Arctic Zoo
Book Reviews,  Young adults

Arctic Zoo, by Robert Muchamore {Young Adult Book Review}

I’ve been soooo slow on the reading front! At the beginning of the year I was blazing through books, but as my family and I get settled into 2020 and all of life’s demands, I’ve definitely had less time to read. I thought I’d pick up Arctic Zoo recently, because I thought it would be a quicker read for me, but alas, even a shorter book seems to have taken me 2 weeks to read! This is a book from the ‘Young Adults’ shelf, and even though I am far from young…I do like to dabble in YA occasionally.

What is Arctic Zoo about?

From London . . .
Georgia gets straight As at school, writes essays for fun, has been placed first in twenty-six drone races and has a serious addiction to buying Japanese stationery. She plans to follow her older sister Sophie and become a doctor, but her worldview is shattered when Sophie commits suicide.

To Lagos . . .
Julius lives in Ondo, a Nigerian state where half the population lives on less than a dollar a day. But he isn’t one of them. His uncle has been governor of Ondo for more than a decade and his mother is the power behind that throne. He finds refuge in a derelict zoo with best friend Duke, but as the two of them grow close, the world outside becomes more and more hostile.

Following two teenagers living very different lives, ARCTIC ZOO is a startling contemporary novel about protest, sexuality, mental heath and flawed leadership, from the bestselling author of CHERUB. Arctic Zoo

My Review

Storyline and the Characters

The story starts with us meeting Georgia and Julius, who are both in some sort of mental health facility. We then go back in time to follow the sequence of events that lead to them being in this facility.

Georgia is an intelligent girl who is seemingly the perfect daughter. Very mature and level-headed, but a huge life event sees her questioning her life and her choices. We also meet Julius, a priviledged kid, who hails from Nigeria. He is dealing with issues around his identity and sexuality, in an environment where this ‘lifestyle’ is not tolerated or condoned. This sets the scene for this contemporary novel……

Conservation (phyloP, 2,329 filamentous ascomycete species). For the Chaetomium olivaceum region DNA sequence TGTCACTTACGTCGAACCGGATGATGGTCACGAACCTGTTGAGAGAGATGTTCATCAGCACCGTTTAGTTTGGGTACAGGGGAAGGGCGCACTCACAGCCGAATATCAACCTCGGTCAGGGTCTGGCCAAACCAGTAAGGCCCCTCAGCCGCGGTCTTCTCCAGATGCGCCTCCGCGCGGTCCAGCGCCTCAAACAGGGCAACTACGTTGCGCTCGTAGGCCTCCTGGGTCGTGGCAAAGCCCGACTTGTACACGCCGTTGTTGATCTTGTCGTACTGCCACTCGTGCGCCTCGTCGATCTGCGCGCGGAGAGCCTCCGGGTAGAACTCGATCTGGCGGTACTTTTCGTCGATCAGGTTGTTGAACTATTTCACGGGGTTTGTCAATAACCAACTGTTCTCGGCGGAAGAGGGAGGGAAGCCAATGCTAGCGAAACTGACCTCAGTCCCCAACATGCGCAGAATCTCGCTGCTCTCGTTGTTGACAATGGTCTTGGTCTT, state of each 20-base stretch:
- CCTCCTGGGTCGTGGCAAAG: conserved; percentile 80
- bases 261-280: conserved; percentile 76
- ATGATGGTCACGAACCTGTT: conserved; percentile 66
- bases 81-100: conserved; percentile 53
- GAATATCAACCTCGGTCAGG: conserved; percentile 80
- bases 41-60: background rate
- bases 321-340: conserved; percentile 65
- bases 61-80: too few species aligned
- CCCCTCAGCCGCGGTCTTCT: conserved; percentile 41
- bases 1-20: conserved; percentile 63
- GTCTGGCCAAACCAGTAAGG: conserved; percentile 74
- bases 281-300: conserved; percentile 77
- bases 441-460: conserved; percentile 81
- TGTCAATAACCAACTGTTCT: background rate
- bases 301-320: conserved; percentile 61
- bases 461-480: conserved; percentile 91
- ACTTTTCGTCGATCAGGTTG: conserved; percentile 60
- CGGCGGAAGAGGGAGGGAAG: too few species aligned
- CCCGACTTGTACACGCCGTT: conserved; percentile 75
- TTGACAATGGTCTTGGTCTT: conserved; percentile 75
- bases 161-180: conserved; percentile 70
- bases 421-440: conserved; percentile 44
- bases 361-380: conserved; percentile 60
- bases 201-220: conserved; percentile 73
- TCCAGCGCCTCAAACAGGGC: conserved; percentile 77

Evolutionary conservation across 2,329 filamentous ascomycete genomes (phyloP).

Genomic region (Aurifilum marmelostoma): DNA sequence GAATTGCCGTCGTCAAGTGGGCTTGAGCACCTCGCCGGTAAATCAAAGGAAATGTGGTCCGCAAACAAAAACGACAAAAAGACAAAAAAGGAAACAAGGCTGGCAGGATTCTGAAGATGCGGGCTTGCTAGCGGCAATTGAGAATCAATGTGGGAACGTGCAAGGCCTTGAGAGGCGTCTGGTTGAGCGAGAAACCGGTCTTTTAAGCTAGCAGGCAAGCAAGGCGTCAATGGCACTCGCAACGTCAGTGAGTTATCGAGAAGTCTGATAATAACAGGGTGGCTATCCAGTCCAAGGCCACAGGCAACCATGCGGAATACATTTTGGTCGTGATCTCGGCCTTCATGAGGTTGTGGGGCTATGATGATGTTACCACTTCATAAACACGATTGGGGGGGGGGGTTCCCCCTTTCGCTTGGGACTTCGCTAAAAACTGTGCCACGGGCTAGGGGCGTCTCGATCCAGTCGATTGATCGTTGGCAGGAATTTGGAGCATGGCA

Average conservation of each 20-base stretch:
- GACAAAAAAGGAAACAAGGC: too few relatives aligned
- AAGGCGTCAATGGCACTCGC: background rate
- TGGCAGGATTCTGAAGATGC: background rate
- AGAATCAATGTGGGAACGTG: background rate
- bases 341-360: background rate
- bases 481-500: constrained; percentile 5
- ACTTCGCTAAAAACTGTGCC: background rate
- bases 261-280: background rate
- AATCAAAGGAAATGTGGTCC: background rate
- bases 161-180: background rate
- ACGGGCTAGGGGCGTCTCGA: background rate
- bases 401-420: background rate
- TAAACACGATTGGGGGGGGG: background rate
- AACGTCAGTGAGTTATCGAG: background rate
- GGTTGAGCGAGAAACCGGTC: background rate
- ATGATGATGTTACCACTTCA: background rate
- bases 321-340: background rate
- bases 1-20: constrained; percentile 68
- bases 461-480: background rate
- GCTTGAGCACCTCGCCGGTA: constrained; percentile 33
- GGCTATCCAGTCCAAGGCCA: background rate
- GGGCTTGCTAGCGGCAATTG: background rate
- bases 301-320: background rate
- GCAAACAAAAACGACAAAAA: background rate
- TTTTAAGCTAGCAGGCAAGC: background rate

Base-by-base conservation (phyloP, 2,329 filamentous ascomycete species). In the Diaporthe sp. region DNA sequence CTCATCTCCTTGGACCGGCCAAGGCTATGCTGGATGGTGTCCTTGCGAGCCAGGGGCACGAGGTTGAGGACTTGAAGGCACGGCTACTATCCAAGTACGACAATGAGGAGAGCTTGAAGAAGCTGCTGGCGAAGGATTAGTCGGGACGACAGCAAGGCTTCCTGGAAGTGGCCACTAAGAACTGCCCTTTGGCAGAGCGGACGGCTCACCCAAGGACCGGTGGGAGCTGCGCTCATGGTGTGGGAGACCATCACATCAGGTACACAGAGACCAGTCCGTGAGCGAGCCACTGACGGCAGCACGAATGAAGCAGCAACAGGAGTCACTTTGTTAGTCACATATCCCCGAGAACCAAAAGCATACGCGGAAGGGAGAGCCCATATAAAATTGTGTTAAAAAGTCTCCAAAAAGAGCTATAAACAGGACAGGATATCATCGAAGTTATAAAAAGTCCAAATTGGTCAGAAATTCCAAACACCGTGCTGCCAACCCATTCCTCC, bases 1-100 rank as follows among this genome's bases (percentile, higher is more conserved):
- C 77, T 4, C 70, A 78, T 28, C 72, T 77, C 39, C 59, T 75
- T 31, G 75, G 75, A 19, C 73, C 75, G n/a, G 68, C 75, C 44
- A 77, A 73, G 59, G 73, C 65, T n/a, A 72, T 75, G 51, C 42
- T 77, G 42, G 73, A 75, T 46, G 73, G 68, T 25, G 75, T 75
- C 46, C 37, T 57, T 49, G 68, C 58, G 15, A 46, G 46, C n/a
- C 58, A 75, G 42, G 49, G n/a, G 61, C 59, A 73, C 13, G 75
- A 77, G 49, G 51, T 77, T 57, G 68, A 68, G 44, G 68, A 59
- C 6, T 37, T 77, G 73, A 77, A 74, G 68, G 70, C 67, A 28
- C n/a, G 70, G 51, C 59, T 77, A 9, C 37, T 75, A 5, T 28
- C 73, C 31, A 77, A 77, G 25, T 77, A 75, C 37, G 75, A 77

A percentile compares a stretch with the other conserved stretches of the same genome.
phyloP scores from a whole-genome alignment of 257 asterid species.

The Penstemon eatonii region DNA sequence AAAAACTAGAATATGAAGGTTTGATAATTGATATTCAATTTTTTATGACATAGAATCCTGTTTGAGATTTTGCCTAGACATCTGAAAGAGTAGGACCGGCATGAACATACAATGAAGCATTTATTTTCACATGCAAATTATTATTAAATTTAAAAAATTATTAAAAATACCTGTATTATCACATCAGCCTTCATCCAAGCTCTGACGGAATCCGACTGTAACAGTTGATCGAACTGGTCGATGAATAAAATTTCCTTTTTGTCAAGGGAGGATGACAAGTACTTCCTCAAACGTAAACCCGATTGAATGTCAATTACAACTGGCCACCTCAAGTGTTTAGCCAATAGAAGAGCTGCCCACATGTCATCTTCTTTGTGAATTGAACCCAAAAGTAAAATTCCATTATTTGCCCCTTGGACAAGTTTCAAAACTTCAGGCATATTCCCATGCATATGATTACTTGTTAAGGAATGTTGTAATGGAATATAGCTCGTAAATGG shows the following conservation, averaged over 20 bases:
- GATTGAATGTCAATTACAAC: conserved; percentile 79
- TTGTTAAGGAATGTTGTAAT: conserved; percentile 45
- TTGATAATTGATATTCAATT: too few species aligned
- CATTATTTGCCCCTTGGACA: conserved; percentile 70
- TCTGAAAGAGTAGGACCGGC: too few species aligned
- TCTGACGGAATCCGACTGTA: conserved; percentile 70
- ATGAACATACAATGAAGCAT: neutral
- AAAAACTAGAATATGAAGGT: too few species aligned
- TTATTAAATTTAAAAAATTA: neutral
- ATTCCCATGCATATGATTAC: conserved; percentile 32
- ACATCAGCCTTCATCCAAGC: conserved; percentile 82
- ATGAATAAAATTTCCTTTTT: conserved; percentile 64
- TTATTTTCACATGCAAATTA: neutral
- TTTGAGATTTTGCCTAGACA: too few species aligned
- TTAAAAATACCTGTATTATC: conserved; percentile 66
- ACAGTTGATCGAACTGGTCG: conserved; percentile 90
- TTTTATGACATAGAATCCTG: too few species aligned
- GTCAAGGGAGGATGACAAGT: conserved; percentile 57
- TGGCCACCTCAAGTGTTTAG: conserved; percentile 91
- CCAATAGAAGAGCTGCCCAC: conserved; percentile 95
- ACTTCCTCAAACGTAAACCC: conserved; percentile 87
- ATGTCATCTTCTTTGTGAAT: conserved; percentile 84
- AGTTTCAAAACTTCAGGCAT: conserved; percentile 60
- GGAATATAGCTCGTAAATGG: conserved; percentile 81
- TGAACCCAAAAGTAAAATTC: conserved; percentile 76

Georgia’s parents feature in the book, as well as Julius’s Mother, brothers and his friend, Duke.

My thoughts

From the synopsis, I really had no idea what to expect going in. Once I read the opening letter from the author, detailing his battle with depression, and what inspired this book, I felt like I really needed to read it though. As a mother I needed to know, what gets a kid committed to a mental facility? Are these issues that will help me better parent my own children?

Georgia and Julius’ situations and their lives make for compelling reading. Georgia is suffering a major loss and her parents needed to perhaps be more present for her. She goes very quickly from ‘the perfect daughter’ to this poster girl for a cause. I felt this part of the character development was lacking with Georgia. She was never really for the cause…not with her whole heart anyways. BUT to me, it shows that with different influences, kids can find themselves on a path they never would have chosen themselves. I don’t say it’s a peer pressure sort of moment, but just how vulnerable our kids are.

Julius‘ story is a lot more complex. One would assume with a silver spoon in his mouth, he’d live a wonderful life in Nigeria. Not the case when you’re a boy struggling with your sexuality. My heart ached for his character, being so young, and treated so badly.

I’ve been to West Africa in my teens, many moons ago. A few weeks after I left there was a huge bombing! Due to this, I was able to imagine some of what was described so realistically in this book.

Some critique?

I did notice quite a few typos in the book….quite a few! Also, there’s an under age sex scene that had me feeling a bit uncomfortable. There was only one scene and it was not a violent or very graphic scene, but I do want to mention that.

At times, this did feel like 2 books and that the author could have written 2 stories dedicated to each character. Eventually their stories do collide, but not in the way I perhaps expected. When their stories do collide, I feel that portion is a bit rushed, so I’m questioning the authenticity of it. They don’t get much screen time together if I can put it that way? I can’t say much more though, because I don’t want to ruin it for anybody.

My rating

Arctic Zoo has a Goodreads rating of 4.03 stars out of 5. I’m going to rate this one at a solid 3.5 stars. Arctic Zoo touches on some really important issues, and a view into issues some of us never ever have to even think about. Those issues are a reality for so many though…. So as a mother and a human being, I definitely don’t regret reading Arctic Zoo, it was a thought provoking read indeed.

Disclaimer: This book was sent to me by Jonathan Ball Publishers, in exchange for an honest review.

Arctic Zoo

I’m Simone, a mom of 3, a wife...obsessed with my family, makeup and books!

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